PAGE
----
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Joan Jett Finds the Promised Land

Twenty degrees and ice everywhere you look and Joan Jett is sitting on the steps of her tour bus parked outside the stage entrance of the Palace Theater in Albany, New York; the bus door’s wide open. “Okay, you guys,” the road manager’s saying. “Joanie’ll talk to everybody, but you gotta get in line, right?” […]

Twenty degrees and ice everywhere you look and Joan Jett is sitting on the steps of her tour bus parked outside the stage entrance of the Palace Theater in Albany, New York; the bus door's wide open. “Okay, you guys,” the road manager's saying. “Joanie'll talk to everybody, but you gotta get in line, right?” A hundred farm-fed faces in leather jackets, long-haired girls and longer-haired boys, huddled into a queue, and they wait. It's Tuesday night, and the only other action in this town is the tractor trailers careening down I-90. Twelve, 12:30, and the kids keep up their vigil while Joan signs notebooks, records, headbands, ticket stubs. She's sharp, compact, and she looks you in the eye like she's known you since eighth grade.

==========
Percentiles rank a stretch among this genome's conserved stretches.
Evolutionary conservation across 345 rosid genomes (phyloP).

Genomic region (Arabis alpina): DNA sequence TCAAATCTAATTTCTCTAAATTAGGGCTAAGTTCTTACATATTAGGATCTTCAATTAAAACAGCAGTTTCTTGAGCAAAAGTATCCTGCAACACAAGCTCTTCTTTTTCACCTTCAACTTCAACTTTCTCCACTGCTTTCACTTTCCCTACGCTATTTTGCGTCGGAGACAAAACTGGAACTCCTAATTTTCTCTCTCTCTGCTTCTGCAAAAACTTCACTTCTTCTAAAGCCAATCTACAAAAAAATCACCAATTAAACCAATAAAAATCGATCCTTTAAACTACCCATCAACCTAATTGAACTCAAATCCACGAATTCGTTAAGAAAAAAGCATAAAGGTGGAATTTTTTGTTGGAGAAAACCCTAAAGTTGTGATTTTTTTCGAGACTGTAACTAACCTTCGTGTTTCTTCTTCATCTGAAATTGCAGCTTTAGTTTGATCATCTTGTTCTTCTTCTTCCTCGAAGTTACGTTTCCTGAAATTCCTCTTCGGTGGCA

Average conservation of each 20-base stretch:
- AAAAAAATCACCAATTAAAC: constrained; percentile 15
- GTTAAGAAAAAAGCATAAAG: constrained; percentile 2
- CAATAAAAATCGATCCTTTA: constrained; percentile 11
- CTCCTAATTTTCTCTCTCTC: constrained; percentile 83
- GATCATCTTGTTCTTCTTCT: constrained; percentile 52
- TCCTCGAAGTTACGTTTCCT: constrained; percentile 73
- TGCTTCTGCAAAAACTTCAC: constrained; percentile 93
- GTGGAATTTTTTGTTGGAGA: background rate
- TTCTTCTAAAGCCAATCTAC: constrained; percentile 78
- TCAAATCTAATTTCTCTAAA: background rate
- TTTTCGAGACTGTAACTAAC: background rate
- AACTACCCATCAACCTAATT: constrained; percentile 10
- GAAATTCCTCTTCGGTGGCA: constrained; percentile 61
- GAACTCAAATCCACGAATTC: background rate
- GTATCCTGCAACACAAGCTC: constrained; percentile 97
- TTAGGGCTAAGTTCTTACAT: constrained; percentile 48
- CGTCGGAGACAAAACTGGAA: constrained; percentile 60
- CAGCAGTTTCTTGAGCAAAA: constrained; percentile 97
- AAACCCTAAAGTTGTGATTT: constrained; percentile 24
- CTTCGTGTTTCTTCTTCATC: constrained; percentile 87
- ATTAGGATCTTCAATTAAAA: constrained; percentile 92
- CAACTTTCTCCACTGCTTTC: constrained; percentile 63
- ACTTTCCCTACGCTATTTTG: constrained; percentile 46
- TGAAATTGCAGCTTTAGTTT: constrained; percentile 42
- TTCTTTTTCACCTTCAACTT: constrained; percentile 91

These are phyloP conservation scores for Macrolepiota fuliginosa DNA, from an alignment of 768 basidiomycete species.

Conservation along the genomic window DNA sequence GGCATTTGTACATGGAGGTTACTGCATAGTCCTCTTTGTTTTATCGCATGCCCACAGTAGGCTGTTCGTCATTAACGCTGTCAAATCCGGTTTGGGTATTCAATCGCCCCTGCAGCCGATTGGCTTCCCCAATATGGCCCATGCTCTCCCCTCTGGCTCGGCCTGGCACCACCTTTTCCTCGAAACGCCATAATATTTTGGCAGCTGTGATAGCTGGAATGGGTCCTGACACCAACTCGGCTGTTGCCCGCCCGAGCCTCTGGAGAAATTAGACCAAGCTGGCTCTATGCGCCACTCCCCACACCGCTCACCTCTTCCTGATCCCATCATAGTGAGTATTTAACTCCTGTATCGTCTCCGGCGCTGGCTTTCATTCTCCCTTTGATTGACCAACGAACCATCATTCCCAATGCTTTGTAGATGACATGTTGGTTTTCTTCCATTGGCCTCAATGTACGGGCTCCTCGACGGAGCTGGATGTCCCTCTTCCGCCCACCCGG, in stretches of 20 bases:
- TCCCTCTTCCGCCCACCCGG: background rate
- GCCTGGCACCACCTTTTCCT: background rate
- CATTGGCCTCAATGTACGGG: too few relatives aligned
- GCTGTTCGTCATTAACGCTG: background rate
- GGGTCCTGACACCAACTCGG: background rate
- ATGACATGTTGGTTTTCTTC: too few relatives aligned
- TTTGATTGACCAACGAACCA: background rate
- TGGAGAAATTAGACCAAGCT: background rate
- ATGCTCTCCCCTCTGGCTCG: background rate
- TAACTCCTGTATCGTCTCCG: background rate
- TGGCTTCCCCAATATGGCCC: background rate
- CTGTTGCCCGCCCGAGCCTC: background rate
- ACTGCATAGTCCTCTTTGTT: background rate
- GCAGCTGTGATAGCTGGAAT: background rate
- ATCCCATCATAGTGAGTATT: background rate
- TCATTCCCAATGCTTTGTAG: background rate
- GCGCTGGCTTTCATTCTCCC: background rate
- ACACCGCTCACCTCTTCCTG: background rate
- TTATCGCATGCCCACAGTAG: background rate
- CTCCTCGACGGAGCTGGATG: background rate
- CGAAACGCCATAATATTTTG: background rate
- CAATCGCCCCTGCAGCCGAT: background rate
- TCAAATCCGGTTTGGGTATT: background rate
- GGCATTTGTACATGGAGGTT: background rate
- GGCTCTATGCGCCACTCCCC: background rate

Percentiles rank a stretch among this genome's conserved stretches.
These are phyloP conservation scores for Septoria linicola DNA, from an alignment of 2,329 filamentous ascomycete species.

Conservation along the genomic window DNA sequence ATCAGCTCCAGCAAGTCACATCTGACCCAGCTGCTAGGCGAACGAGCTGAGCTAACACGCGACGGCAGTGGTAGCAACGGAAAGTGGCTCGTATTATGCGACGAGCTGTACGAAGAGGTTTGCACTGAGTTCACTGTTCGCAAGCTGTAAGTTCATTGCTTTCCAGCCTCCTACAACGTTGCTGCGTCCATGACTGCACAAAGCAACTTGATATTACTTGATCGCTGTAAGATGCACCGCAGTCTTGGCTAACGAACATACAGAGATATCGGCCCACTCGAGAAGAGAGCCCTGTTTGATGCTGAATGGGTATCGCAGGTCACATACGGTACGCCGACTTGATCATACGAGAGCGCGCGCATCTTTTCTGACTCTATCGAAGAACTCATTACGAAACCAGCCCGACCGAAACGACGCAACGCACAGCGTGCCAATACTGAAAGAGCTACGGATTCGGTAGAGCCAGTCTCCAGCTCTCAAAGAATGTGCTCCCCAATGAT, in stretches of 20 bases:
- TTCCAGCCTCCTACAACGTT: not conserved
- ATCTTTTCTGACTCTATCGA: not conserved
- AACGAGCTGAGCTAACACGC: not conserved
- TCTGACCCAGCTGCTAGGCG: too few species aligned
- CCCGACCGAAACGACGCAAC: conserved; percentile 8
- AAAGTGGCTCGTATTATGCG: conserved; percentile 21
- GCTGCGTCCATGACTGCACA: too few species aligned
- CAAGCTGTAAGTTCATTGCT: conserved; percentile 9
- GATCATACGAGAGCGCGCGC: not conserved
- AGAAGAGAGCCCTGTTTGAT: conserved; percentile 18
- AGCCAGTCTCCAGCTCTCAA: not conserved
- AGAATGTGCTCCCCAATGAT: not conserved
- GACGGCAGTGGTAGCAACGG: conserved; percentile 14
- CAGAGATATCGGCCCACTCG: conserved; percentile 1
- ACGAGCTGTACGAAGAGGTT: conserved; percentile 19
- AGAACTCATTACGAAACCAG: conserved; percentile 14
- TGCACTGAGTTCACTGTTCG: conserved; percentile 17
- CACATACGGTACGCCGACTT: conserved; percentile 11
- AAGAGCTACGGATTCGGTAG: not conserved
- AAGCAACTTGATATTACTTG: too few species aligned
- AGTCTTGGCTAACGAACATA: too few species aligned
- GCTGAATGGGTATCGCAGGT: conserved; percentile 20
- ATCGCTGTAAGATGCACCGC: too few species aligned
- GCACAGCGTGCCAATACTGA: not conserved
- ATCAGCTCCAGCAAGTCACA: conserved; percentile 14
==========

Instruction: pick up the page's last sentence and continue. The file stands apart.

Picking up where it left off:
“Joan, I'm in a band, and we're trying to rock 'n' roll, but it's hard.” This is a girl about 16, who stood in front of Jett all through her show and shouted along to every word of every song the Blackhearts played.

“Yeah, I know it's hard.” Joan says in her gravel rasp that lets you know just how hard. “But the most important thing is to keep playing. Even if ya gotta play for nothin', or almost nothin'.”

“That's what you did?”

“Yeah. Plenty of times. Ya gotta keep playin'. 'Cause then, you can get a following. And once you get a following, you can get more gigs, and get a bigger following.

“And then,” she smiles, her mouth sneaking up at the corners like a leprechaun-gone-wrong, “once you get a following, nobody can take that away from you. You can do anything.”

Do you believe in rock 'n' roll? Do you believe in the magic that'll thrill your soul? Do you still wanna die before you get old?

“I never got over seeing Jailhouse Rock,” is one of the first things Kenny Laguna, who's managed Joan for the last eight years with his wife Meryl, tells me. “Whoa! And then there was Chuck Berry! And then there was this whole thing. And it became more important to me than politics, more important to me than anything else in this society. Rock 'n' roll. It meant something. It changed my life. It changed a lotta things.”